Patrick Dunleavy

The PM’s absence from Parliament has been matched by the Leader of the Opposition in modern times

Michael Rush explores the extent of participation in Parliament by party leaders. He finds that the role of the Prime Minister, as well as that of the Leader of the Opposition and Leader of the Liberals/Liberal Democrats, have become largely institutionalised. Other party leaders are much more active as they also have to work harder to gain attention. Research by Patrick […]

The representation of LibDems in the cabinet committee system evinces a greater role for the party in policy making across government than might have otherwise have been supposed

Measures of ‘positional power’ highlight some interesting features of both the balance of power between the Conservatives and Liberal Democrats and David Cameron’s style of leadership. Nicholas Allen‘s analysis shows that the Liberal Democrats, with 29.4 per cent of committee places and 31.1 per cent of the total weighted score, have a share of power that is clearly disproportionate to their contribution to […]

Electing Police and Crime Commissioners – an important milestone in expanding control by elected representatives? Or a disaster in the making?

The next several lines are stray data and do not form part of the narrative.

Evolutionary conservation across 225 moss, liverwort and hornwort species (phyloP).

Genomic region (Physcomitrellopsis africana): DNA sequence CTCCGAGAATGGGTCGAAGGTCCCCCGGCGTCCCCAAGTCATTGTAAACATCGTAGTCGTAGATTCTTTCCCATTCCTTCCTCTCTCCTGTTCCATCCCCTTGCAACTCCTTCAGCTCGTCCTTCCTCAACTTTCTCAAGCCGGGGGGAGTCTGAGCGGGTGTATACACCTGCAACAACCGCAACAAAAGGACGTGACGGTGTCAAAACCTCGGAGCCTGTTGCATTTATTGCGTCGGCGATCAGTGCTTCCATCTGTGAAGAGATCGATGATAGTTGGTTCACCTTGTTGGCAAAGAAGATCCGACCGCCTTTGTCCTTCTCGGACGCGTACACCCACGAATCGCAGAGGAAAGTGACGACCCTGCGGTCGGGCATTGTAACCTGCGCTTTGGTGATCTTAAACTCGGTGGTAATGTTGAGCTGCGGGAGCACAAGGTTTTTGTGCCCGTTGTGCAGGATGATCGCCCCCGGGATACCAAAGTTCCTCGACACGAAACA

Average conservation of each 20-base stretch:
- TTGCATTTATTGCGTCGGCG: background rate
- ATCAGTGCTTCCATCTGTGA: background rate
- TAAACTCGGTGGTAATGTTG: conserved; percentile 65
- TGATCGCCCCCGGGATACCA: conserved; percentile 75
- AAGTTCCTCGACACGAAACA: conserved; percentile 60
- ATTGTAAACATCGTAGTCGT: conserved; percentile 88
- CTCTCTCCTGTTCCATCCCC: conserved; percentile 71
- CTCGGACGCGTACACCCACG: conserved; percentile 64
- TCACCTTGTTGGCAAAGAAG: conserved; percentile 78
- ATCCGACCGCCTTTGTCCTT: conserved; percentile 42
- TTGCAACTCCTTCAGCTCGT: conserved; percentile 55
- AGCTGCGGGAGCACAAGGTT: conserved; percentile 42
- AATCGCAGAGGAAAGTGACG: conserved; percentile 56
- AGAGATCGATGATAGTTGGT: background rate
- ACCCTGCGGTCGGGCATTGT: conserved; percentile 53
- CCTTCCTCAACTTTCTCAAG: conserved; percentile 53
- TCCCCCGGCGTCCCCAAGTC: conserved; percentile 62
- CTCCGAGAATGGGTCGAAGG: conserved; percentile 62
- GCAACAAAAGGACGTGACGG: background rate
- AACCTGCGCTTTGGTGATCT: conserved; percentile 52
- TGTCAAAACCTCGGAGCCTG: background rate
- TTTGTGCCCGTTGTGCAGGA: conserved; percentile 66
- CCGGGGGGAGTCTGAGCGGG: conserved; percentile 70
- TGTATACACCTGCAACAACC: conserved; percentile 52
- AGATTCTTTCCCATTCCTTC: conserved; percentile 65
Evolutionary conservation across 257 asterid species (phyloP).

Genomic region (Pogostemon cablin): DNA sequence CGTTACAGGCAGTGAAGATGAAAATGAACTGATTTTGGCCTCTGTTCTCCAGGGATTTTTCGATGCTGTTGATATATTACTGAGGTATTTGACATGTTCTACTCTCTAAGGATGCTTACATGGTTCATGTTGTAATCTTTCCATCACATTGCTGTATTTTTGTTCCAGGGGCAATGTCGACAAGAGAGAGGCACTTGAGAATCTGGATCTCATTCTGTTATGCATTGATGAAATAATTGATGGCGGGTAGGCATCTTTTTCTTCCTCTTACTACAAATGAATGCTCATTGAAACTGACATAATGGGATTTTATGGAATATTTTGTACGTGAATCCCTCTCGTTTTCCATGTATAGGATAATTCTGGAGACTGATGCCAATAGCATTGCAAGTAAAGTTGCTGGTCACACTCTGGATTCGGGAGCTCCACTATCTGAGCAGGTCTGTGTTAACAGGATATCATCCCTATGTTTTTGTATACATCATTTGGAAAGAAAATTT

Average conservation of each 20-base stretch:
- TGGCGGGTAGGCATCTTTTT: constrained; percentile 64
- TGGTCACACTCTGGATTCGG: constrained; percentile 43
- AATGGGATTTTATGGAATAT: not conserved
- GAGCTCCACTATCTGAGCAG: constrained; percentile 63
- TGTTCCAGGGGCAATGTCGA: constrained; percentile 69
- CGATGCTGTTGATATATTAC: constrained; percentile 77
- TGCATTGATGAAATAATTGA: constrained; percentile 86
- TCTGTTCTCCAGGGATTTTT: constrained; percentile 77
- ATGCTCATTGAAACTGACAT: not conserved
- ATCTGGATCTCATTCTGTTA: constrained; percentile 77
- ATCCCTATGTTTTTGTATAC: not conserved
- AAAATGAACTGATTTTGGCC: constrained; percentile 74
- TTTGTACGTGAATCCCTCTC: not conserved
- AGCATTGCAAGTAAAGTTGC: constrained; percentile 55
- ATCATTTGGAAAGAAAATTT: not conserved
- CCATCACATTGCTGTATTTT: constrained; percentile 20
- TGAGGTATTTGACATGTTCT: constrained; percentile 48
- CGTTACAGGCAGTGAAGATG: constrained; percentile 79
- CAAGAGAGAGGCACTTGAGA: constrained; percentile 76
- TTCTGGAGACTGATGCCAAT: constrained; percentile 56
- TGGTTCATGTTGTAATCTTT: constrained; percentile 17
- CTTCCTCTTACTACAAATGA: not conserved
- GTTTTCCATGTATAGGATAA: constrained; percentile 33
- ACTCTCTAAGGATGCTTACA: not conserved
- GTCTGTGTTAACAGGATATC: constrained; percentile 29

An encouraging opinion poll this weekend suggests that turnout in this Thursday’s Police Commissioner elections may be only slightly lower than in local elections, whereas other informed estimates have been below 10%. Patrick Dunleavy explains that this is the first time the Supplementary Vote will be used across England and Wales, but criticizes the low level of effort by the […]

Book Review: The Development of a Discipline: The History of the Political Studies Association

Paul Kelly believes that Wyn Grant’s The Development of a Discipline, which charts the nature of the systematic study of politics and how it entered the academy as an autonomous discipline, will appeal to many. The Development of a Discipline: The History of the Political Studies Association. Wyn Grant. PSA/Wiley-Blackwell. December 2010. Find this book: Google Books Amazon Written to celebrate the […]

HEFCE are still missing a trick in not adopting citations analysis. But plans for the REF have at least become more realistic about what the external impacts of academic work are

The Higher Education Funding Council for England (HEFCE) remains deeply conservative in not using citations analysis for academic assessment. But it has now changed its previous policies of ‘asking for the moon’ when judging the external impacts of academic research. Patrick Dunleavy finds that HEFCE’s definition of what counts as an external impact has been greatly broadened. The criteria for […]